These days, at symphony concerts when a new piece of music is about to be played, it’s not uncommon to overhear someone mutter, “Why do they have to program all this new stuff, when there’s so much Brahms and Tchaikovsky we’d rather hear?”
On today’s date back in 1881, conductor Theodore Thomas chose to open the 40th season of the New York Philharmonic Society’s concerts with a pair of brand-new works: an Overture and a Piano Concerto hot off the press—both published early that same year, in fact.
That 1881 concert opened with the New York premiere of the “Tragic” Overture by Johannes Brahms, and after that, the world premiere performance of the Second Piano Concerto by Peter Tchaikovsky. The soloist in the Tchaikovsky was a certain Madame Madeleine Schiller.
Here’s what the New York Times had to say the following morning: “The return of Madame Schiller to the stage is a welcome event... the only regret being that her efforts had not been devoted to a more interesting work, for, apart from the novelty, it cannot be said that the Tchaikovsky concerto possessed any great merit. There are older works,” the review continued, “of which one never tires, and which, interpreted by Madame Schiller and the superb orchestra of the Philharmonic Society would always be welcomed.”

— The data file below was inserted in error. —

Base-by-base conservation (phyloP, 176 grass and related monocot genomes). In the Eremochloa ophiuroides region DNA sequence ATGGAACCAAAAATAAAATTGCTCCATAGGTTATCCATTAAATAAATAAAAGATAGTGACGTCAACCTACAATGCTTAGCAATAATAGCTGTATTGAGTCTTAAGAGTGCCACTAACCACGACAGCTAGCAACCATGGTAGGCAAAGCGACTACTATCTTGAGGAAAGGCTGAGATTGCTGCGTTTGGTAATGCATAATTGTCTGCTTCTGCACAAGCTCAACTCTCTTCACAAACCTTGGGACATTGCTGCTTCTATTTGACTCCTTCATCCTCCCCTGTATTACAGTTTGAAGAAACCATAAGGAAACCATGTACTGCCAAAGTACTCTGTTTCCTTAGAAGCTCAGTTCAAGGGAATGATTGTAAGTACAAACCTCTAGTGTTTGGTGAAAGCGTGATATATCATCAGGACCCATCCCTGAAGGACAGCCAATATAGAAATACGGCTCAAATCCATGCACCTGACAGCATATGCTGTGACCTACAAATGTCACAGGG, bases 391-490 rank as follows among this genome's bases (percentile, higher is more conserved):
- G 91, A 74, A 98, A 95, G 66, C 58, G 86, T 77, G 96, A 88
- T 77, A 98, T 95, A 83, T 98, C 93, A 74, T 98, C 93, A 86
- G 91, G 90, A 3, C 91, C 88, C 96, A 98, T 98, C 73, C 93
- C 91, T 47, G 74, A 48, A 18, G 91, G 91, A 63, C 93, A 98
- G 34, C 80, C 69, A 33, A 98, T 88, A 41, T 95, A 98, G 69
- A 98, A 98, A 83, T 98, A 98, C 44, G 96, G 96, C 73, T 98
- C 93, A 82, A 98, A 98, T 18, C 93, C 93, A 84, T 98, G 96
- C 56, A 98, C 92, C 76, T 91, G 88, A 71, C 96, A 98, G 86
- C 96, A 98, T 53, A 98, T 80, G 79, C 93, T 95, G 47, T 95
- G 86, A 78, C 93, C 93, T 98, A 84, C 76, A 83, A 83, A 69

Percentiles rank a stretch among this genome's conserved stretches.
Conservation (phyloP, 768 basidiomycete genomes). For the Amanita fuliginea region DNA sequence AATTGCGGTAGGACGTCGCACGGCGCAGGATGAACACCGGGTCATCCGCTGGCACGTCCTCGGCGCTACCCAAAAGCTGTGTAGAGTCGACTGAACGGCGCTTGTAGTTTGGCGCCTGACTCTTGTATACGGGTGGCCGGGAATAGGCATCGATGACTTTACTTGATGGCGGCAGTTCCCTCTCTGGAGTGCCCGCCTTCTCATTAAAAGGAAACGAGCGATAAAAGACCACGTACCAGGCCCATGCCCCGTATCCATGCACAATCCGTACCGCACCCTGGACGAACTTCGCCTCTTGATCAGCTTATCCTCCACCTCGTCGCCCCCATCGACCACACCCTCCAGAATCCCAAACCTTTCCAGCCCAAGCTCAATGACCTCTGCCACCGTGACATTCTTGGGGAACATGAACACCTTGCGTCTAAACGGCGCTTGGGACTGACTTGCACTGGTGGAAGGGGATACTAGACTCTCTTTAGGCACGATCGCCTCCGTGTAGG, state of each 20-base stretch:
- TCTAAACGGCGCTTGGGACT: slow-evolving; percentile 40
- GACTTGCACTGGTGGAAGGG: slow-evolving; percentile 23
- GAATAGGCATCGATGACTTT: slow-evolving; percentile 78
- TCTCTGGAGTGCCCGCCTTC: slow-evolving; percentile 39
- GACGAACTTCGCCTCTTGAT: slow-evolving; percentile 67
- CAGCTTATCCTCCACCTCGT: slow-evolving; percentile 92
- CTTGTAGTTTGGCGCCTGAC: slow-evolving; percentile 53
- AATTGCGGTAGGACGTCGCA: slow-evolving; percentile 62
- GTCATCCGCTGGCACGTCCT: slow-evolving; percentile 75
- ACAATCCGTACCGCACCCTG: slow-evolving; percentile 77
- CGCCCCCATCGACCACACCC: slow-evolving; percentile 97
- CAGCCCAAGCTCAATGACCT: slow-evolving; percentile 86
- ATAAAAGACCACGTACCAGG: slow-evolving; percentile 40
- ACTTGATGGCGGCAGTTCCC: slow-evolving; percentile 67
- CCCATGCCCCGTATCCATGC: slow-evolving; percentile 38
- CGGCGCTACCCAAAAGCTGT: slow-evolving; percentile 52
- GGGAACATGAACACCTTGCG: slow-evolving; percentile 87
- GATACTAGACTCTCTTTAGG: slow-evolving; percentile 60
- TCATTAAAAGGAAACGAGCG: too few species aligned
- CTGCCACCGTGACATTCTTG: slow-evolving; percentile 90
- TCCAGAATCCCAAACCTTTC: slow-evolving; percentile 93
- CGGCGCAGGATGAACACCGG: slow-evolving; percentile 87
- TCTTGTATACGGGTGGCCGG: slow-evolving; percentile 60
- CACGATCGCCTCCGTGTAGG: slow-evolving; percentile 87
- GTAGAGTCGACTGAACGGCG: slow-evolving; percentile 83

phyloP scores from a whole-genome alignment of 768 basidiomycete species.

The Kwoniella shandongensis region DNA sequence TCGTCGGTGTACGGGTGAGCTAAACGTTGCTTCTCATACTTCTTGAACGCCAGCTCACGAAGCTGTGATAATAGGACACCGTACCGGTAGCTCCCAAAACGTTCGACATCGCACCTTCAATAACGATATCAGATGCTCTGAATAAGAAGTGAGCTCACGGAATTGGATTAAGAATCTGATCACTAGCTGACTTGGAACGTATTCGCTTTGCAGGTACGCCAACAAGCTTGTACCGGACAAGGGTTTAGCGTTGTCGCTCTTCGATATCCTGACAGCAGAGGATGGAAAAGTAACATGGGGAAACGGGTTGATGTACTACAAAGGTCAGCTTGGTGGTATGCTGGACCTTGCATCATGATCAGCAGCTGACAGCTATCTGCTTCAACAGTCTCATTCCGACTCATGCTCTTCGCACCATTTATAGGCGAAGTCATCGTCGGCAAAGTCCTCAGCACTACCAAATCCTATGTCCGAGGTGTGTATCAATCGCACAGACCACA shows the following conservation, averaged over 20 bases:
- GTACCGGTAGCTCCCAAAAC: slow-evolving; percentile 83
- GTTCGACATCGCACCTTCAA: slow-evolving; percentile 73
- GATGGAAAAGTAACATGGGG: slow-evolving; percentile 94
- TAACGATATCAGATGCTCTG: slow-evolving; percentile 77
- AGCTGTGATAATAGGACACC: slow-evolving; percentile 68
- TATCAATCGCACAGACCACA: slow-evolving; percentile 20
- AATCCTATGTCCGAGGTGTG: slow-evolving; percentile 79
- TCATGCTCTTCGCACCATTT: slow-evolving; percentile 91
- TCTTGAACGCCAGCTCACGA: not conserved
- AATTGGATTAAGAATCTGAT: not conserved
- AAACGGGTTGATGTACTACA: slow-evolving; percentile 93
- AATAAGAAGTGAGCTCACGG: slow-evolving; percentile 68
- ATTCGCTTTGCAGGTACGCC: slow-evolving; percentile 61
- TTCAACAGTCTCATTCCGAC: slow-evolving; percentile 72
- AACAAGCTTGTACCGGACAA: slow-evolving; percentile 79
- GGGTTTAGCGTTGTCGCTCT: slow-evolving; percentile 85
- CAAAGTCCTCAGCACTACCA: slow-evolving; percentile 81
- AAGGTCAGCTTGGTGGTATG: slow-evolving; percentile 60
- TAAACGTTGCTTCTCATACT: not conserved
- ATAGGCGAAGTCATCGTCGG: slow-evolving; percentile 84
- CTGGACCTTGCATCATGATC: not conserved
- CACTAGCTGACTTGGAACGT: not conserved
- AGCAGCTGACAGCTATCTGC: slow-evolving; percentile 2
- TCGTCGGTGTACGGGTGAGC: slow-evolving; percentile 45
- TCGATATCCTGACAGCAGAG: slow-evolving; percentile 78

Ah, some things never change!
Music Played in Today's Program
Johannes Brahms (1833 – 1897)Tragic OvertureChicago Symphony; Daniel Barenboim, cond.Erato 95192
Peter Tchaikovsky (1840 – 1893)Piano Concerto No. 2, Op. 44Barry Douglas, piano; Philharmonia Orchestra; Leonard Slatkin, cond.RCA/BMG 61633